After 35 years in another life (as a primary school teacher) I guess I have always had a passion for correct spelling in anything written or published. I wince and groan at some of the errors that are allowed into final copies of our local newspaper. I would inwardly squirm when school newsletters were sent home with several spelling errors contained in the text. I delight (in horror what’s more) at spelling bloopers used in the captions on television programmes (‘programs’ for my North American friends).

When writing student reports while teaching I was especially careful to set a good standard. I remember one occasion when I sent print-outs of my reports to the deputy principal for checking. One came back with the following circled: ‘xxxx must check his spalling more carefully. Now that word spalling was accepted by my spell checker so I missed it. As it turns out, it is a building term and is also used in relation to sculpture. I learned a new word through my mistake. (Who says we never learn from our mistakes?)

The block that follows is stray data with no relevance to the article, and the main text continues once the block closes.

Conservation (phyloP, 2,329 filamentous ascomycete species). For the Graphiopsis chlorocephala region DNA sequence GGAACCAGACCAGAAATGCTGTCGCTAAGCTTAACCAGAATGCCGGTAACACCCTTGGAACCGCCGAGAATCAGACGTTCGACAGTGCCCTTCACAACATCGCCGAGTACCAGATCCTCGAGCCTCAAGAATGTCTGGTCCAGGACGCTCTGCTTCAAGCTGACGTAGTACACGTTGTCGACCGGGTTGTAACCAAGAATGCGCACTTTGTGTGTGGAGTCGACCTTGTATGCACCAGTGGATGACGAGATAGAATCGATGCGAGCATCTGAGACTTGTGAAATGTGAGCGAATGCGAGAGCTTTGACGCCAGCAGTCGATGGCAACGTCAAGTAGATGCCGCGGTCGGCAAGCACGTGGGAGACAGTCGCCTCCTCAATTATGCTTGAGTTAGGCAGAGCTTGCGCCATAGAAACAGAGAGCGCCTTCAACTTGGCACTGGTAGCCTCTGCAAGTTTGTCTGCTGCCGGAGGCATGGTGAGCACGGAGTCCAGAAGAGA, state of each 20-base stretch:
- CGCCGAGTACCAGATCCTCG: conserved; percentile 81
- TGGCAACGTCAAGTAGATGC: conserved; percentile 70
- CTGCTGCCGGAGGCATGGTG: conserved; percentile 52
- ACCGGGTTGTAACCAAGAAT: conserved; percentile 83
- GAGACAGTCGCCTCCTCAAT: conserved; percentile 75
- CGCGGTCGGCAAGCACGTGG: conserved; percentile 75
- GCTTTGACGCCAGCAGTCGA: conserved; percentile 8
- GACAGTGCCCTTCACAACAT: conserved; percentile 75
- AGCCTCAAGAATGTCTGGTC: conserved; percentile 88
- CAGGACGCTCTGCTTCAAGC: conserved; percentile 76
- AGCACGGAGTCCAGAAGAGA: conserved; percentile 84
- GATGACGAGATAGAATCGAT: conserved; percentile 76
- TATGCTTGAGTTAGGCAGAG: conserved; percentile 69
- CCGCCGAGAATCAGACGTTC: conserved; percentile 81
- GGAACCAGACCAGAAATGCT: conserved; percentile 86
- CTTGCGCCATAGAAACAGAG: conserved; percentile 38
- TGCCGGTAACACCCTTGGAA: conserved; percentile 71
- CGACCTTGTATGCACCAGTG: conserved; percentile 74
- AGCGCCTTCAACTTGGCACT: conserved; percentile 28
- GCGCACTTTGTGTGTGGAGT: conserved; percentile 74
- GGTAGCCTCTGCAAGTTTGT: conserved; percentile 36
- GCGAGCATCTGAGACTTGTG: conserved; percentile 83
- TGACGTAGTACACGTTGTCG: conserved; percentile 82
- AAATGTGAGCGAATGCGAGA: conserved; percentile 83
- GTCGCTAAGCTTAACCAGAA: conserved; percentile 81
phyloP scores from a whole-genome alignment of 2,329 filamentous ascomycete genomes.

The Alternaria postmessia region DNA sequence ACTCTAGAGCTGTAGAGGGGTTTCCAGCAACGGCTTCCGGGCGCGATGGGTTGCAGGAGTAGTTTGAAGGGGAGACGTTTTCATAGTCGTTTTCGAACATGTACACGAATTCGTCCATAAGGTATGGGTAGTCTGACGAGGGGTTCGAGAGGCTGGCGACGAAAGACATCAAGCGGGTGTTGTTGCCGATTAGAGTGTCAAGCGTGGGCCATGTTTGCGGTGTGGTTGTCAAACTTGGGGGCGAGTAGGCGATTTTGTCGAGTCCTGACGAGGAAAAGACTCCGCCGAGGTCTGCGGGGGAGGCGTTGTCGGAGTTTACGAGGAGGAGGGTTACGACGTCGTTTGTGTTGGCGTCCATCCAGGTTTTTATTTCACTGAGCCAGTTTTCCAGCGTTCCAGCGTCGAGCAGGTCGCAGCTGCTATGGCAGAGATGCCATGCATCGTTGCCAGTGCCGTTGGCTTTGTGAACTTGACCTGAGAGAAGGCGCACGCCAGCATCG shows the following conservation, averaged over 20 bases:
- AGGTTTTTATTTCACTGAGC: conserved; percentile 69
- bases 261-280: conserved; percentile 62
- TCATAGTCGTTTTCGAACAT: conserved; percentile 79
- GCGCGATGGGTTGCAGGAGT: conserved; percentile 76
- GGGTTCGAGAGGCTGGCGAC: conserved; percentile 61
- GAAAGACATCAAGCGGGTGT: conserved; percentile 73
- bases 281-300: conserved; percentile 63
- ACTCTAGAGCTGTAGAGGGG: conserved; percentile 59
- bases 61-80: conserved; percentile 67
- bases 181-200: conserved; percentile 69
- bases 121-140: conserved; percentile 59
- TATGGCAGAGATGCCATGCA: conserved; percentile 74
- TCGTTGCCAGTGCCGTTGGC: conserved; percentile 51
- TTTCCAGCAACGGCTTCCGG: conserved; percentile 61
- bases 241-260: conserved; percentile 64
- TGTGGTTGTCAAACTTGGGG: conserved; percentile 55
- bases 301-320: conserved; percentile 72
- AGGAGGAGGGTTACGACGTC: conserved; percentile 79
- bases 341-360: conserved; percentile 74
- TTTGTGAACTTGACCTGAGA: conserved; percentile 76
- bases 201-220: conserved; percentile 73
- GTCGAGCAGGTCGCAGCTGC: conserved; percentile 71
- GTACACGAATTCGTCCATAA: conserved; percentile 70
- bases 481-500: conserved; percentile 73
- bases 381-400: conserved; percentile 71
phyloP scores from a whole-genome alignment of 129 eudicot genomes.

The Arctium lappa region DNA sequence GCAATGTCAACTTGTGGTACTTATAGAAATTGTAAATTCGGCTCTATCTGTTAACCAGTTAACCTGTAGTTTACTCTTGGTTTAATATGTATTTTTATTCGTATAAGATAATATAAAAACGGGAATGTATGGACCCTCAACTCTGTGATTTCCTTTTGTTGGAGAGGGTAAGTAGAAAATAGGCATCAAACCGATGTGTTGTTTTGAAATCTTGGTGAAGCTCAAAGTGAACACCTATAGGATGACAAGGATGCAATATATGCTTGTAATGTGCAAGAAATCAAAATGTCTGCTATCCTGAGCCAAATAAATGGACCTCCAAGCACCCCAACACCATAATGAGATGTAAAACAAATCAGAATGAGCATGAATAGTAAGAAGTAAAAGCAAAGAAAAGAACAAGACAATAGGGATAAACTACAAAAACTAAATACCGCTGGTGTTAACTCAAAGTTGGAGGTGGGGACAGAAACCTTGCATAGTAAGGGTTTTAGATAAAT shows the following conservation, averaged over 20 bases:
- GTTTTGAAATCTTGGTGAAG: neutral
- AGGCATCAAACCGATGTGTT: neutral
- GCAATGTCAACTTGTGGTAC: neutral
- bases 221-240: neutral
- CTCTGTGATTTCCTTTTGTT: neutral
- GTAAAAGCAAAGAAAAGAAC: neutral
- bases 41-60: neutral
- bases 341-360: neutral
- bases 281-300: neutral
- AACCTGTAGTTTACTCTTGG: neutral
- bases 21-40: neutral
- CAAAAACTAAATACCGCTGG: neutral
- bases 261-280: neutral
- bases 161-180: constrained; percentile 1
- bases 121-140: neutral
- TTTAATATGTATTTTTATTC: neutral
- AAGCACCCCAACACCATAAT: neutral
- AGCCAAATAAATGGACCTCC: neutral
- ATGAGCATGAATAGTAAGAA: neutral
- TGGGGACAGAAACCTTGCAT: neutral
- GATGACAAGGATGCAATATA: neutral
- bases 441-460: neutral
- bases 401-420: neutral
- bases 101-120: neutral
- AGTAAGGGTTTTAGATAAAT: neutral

A new kind of food delight

Sometimes a spelling mistake can lead to humour (“Humor’ me, my American fans.) Yesterday I was driving along Prospect Road in north Adelaide, South Australia. I had just seen several restaurants: a Vietnamese, Sri Lankan, Indian and several others.

Then I saw the following sign advertising a culinary delight they called:


That’s strange, I thought. I’ve never heard of CHI KEN before. Must be some new Chinese food.

Then the penny dropped. As I drove closer I realised that there was a letter missing from their sign.

Good writing – and remember to check your spelling.


One Response to “A new food – CHARCOAL CHI KEN”

  1. Amazing how the loss of a single letter can generate so many interesting possibilities! Or simply distort the meaning.